GrainCheck logo

NRM’s GrainCheck service was launched in 2020 following several years of work with ADAS on the Yield Enhancement Network (YEN) project and to coincide with the RB209 recommendation for routine grain analysis. The test is suitable for cereals, oilseeds and pulses and should be interpreted alongside soil and tissue test results to give a full understanding of the effectiveness of crop nutrition programmes.

Farmers need a good understanding of the nutrients removed from the soil by the crop each year to determine what must be replaced. If soil nutrients are not replenished, then crop yields will deteriorate over time. As well as sampling and monitoring your soil nutrient levels, calculating actual nutrient removals helps manage fertiliser inputs more precisely and assess current and finetune future crop nutrition policies. Testing your grain nutrient offtake will also help you assess the grain’s suitability for specific markets by checking protein and zinc levels, and provide evidence of seasonal issues such as poor rooting, compaction or poor establishment.

While there are guide figures in the AHDB Nutrient Management Guide, these are averages which may mask a wide range of results. To make sure you have a more accurate guide of the removals from your fields, arrange for grain samples to be tested.

Grain nutrient content

The nutrient content of grain is a good indicator of the crop’s ability to extract nutrients from the soil, which is affected by the field’s condition. If the field is too compacted, root development is adversely impacted and nutrient uptake, especially phosphate, is restricted. Bear in mind that, if the soil pH has dropped below suitable levels, it will reduce the availability of all nutrients apart from manganese and iron.

Potassium affects both yield and quality of grain, increases water retention in plants and helps plants resist disease. Phosphorous is the chief regulator of solution concentrations throughout the plant and controls cell sap content to support the movement of all materials within it. Both are required in effective crop growth and cannot be used interchangeably. It is worth being aware of the levels of both in order to maximise yield potential and profitability.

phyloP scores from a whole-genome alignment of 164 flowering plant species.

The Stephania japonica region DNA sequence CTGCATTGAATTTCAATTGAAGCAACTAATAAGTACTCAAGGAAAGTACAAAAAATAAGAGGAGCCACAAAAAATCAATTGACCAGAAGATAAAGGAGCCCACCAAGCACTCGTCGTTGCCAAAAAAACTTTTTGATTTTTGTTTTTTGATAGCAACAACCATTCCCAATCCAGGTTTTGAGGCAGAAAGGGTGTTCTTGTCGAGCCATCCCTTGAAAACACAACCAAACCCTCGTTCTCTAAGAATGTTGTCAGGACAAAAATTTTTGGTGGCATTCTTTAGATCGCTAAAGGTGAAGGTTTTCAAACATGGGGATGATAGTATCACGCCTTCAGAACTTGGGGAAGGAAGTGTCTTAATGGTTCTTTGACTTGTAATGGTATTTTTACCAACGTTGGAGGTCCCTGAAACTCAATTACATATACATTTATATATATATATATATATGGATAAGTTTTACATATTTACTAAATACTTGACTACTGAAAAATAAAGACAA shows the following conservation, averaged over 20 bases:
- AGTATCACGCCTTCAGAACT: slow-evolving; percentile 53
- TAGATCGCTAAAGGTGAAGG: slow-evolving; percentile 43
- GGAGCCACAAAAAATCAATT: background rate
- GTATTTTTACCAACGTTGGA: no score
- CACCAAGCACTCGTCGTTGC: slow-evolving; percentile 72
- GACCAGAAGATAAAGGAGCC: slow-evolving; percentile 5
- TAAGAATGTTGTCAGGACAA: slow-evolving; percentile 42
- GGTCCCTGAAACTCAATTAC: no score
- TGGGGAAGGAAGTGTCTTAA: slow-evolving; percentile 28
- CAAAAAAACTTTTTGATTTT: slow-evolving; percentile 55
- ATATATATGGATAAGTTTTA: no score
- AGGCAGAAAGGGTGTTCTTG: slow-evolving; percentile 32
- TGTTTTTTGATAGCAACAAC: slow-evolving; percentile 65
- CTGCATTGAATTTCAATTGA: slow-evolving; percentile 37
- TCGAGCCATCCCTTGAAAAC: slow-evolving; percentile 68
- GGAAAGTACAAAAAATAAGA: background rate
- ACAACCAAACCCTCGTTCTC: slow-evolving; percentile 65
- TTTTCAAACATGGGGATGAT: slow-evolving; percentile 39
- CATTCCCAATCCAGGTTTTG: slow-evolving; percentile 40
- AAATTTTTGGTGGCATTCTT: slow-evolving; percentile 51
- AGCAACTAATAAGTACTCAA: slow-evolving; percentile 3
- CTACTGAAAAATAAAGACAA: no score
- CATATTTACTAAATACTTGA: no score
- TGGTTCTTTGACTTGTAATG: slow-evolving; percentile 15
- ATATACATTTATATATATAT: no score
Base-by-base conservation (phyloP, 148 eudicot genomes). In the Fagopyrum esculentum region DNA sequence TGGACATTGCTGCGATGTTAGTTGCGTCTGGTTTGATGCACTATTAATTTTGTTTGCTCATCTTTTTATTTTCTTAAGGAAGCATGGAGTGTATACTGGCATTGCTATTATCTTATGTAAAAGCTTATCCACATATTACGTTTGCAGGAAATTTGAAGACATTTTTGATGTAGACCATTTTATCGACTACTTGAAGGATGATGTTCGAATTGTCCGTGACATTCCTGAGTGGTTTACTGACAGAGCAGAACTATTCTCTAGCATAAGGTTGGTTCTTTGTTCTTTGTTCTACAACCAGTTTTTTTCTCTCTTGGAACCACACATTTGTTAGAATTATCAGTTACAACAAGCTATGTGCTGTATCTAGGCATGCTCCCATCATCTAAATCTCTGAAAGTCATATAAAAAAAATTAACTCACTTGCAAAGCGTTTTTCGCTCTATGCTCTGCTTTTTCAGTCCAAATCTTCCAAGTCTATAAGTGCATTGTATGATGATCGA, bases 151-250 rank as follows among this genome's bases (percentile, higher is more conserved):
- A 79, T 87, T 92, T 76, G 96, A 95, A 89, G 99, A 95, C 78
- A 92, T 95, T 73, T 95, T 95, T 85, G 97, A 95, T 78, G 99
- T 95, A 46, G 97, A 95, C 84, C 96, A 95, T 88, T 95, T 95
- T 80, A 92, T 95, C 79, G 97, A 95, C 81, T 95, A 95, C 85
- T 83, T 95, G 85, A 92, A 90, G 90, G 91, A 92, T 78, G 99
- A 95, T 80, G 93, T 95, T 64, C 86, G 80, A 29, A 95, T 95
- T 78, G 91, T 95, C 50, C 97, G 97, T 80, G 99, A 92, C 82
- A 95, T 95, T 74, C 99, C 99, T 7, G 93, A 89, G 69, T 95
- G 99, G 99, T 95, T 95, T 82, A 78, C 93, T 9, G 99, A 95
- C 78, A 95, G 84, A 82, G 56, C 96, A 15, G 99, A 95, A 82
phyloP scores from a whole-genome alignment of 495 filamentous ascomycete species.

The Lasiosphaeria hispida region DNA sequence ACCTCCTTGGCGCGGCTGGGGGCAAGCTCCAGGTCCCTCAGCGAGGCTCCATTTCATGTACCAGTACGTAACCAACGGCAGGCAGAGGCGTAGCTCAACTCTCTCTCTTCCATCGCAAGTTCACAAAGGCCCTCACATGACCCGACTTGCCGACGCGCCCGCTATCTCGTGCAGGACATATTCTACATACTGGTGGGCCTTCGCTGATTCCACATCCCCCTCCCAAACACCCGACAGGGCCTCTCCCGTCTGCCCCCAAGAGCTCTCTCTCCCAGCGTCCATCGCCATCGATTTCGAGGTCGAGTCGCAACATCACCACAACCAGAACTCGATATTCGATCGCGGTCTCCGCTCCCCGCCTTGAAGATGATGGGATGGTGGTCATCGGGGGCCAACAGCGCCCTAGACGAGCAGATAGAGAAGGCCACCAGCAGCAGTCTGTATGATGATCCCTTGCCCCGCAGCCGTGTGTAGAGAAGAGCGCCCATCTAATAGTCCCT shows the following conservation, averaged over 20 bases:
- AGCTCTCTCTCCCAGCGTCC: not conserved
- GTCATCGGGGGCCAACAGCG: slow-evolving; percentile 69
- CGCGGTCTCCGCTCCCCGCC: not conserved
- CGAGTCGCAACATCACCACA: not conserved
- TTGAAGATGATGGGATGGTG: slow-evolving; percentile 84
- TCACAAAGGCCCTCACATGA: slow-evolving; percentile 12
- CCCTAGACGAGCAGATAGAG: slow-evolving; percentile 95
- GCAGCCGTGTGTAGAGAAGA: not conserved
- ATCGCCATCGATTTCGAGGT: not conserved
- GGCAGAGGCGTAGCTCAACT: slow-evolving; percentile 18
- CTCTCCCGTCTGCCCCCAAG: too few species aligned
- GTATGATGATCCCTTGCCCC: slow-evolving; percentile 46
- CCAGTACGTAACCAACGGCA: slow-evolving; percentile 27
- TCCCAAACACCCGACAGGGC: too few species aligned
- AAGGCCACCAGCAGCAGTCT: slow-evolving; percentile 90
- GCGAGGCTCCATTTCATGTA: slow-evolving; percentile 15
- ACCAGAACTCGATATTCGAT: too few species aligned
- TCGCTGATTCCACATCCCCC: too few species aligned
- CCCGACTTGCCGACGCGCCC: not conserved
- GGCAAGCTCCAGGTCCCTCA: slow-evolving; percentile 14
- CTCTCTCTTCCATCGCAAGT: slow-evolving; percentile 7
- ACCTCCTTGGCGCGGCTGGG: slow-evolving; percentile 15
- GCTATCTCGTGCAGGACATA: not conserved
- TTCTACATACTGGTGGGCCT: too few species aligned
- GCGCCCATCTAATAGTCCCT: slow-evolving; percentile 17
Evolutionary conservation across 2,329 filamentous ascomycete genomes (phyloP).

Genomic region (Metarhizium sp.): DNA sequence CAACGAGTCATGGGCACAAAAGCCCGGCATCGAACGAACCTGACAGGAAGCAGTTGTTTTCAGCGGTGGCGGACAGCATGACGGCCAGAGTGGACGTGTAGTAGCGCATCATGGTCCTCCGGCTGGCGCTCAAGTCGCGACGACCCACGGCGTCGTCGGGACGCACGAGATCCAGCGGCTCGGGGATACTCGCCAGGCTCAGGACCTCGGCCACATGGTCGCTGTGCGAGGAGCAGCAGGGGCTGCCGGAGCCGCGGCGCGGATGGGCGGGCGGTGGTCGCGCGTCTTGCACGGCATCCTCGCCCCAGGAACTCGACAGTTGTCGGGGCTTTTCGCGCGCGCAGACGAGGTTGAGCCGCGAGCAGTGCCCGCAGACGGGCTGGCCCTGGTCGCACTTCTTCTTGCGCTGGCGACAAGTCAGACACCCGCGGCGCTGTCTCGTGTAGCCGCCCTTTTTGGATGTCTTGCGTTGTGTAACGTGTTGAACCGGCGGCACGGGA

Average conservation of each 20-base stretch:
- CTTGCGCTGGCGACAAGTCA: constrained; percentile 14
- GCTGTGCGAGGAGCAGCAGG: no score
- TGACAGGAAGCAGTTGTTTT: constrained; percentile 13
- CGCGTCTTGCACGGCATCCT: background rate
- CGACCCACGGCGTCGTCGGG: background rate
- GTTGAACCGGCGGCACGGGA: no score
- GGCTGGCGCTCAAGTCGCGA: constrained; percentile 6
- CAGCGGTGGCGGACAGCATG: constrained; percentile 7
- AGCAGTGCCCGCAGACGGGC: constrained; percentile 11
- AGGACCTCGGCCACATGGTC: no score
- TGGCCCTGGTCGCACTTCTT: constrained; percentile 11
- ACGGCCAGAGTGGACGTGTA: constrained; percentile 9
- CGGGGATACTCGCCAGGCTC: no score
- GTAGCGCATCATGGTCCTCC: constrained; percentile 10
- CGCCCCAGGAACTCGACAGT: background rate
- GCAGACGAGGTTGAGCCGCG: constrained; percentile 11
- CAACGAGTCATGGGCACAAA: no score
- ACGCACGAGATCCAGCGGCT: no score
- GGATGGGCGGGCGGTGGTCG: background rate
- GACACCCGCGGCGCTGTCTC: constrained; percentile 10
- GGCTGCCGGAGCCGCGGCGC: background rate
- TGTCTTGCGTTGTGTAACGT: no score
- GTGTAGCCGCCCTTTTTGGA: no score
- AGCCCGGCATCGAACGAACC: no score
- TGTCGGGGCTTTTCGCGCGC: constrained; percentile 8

Over the last ten years, mill inlet test results have shown a steady decline in grain phosphate content, with the average slipping by 15%, indicating that many crops have sub-optimal nutrition. 75% of ADAS YEN samples were also found to be deficient in one or more nutrients. Grain testing will help you make sure yours are not in this situation.

The results of NRM’s new grain analysis service, GrainCheck, are benchmarked against ADAS published critical values to give you context on your grain nutrient content. Nutrient values are reported as a percentage of the dry matter of the sample, whereas the removal guidelines in the Nutrient Management Guide display them as the oxide in the fresh sample. For example, phosphate in wheat grain is reported as 6.5kg P2O5 per tonne of fresh grain. Our handy online calculator is also available to convert P & K results from your GrainCheck report into kg/ha of P2O5 and K20 offtake based on your actual yields achieved.

How to take grain samples

Grain samples should be collected during harvest. While this may seem less of a priority at a busy time of the year, an end-of-season review to evaluate what went well, what needs to be improved upon and what can be done differently next year is invaluable.